An employee who has a disability
Someone who is currently undergoing medical treatment, has a condition (whether temporary or permanent), or otherwise has a physical or mental impairment that limits a major life activity, is covered.
An employee that has a history of disabilities or major diseases
Individuals who have previously been disabled, been on medical leave, or have a history of illness or impairment are protected under the ADA.
An employee who the employer regards as disabled
If an employer believes that an employee is disabled, and engages in discriminatory behavior against them as a result of that belief, that employee is protected under the ADA regardless of whether or not the employee is actually disabled.
What is disability inclusion?
Disability inclusion is about creating an inclusive workplace where people feel welcome and comfortable. People, regardless of physical ability, background, education, or any other distinguishing characteristic want to be seen, valued, and appreciated. A solid disability inclusion policy means creating support and accessibility for people with both visible and invisible disabilities. It also means educating and supporting managers to be more confident and empathetic as they create inclusive environments.
Generally speaking, any details about an employee’s medical history, conditions, or disability is considered private. The employer is bound by law to keep this information, as well as any documents or medical records that refer to a disability. Employers are also prohibited from disclosing that a workplace accommodation has been granted to an employee — or was requested by one.
There are a few situations in which the ADA allows for an employer to disclose a disability or other relevant medical information. These include:
- To the employee’s insurance company for insurance or workers’ compensation purposes
- To first responders or first aid providers in order to ensure proper medical treatment or evacuation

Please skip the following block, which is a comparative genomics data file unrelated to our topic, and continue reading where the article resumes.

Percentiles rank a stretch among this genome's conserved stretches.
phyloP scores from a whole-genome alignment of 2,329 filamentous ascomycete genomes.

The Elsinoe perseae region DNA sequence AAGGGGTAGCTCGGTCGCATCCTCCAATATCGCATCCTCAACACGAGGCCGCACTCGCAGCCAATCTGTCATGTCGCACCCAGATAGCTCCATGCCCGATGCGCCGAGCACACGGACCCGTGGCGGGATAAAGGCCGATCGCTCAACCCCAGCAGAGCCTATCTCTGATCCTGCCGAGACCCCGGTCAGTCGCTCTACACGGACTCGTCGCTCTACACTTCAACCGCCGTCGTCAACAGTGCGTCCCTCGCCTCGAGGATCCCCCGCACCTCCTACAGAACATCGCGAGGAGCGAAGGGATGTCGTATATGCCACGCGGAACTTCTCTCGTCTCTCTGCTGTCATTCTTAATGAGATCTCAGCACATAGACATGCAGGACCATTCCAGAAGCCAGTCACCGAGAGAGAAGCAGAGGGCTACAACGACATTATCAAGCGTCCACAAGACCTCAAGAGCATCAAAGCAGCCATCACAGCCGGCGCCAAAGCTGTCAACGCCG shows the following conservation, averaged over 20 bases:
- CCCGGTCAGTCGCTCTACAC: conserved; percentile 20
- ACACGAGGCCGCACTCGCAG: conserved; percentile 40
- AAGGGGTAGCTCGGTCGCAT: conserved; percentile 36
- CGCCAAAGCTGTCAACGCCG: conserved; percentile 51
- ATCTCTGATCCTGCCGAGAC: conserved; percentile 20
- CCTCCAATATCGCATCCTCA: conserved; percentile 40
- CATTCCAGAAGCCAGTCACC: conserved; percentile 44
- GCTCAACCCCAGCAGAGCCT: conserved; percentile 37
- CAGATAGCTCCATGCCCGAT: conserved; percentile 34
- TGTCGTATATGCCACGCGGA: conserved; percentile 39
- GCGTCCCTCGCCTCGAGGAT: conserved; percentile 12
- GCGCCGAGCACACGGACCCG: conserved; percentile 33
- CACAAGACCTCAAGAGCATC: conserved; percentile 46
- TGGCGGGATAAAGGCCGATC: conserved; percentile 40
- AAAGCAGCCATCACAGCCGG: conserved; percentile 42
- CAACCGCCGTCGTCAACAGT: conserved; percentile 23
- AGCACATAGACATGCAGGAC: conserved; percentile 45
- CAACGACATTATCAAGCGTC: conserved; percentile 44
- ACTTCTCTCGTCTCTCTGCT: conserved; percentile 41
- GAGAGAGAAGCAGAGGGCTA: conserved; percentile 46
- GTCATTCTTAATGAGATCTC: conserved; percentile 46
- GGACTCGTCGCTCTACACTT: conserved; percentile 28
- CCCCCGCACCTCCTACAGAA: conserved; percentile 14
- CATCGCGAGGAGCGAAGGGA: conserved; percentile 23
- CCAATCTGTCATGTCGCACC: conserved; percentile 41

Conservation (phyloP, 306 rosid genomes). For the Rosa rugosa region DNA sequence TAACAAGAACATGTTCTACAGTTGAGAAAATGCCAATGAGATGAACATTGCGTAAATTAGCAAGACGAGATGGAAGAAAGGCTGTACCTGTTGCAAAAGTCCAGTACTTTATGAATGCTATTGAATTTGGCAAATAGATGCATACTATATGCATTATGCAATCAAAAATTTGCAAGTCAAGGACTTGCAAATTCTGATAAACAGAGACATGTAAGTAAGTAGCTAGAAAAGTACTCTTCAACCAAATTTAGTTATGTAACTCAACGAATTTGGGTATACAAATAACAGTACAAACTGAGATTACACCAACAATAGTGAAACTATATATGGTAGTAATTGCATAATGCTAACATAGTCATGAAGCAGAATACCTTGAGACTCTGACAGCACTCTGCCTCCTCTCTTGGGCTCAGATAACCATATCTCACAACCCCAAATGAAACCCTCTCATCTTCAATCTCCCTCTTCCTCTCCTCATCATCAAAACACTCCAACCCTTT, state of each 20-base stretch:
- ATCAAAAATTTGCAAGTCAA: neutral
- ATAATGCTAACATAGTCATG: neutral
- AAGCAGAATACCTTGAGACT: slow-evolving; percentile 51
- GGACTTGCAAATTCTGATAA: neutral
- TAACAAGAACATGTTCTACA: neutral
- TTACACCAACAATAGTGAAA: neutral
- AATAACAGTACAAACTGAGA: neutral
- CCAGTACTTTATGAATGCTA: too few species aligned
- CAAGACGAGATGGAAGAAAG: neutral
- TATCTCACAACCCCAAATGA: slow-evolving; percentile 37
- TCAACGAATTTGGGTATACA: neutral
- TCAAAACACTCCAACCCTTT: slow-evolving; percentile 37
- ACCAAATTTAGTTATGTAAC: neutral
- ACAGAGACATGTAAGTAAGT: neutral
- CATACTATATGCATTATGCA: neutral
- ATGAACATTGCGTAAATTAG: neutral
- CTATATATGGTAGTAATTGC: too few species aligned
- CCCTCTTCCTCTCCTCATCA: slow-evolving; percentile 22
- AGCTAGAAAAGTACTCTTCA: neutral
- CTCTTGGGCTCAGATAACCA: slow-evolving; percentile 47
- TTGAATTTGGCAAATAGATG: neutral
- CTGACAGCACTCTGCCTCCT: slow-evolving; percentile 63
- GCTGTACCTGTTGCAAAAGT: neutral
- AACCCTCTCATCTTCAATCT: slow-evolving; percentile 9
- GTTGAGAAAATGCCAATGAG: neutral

- To supervisors or managers who need to be aware of accommodations or restrictions as they relate to work
- To government officials who are investigating ADA compliance or complaints
Finally, under the ADA, voluntary disclosure of a disability by an employee isn’t considered to be confidential. If someone reveals a disability in response to a general inquiry, like “Are you okay?” or “How are you?” and they aren’t requesting accommodation in that conversation, then the disclosure is considered voluntary.
What can employees do to defend themselves against discrimination?
First, and most importantly, if you have a disability you should familiarize yourself with your rights. Disability is a protected characteristic under federal and state law, and discrimination is illegal. If you need to file a workplace discrimination claim, you can do so with either your state department of labor or the EEOC (Equal Employment Opportunity Commission).
How to file a discrimination complaint
1. Collect information
You’ll need to provide the name, address, and phone number of both the person being discriminated against and the business you’re filing the complaint against. You can file for yourself or as the witness to the act of discrimination. If there are other witnesses or people involved, you’ll want to also provide their name and contact information.
2. Document your experience
Your complaint will need to contain a brief account of the specific occurence, along with details such as time, date, and location.
3. Submit your information
Submit your completed account of the incident to either your local EEOC office or your state labor office. You don’t need a special form or referral in order to submit your complaint.
5 benefits of disability inclusion for companies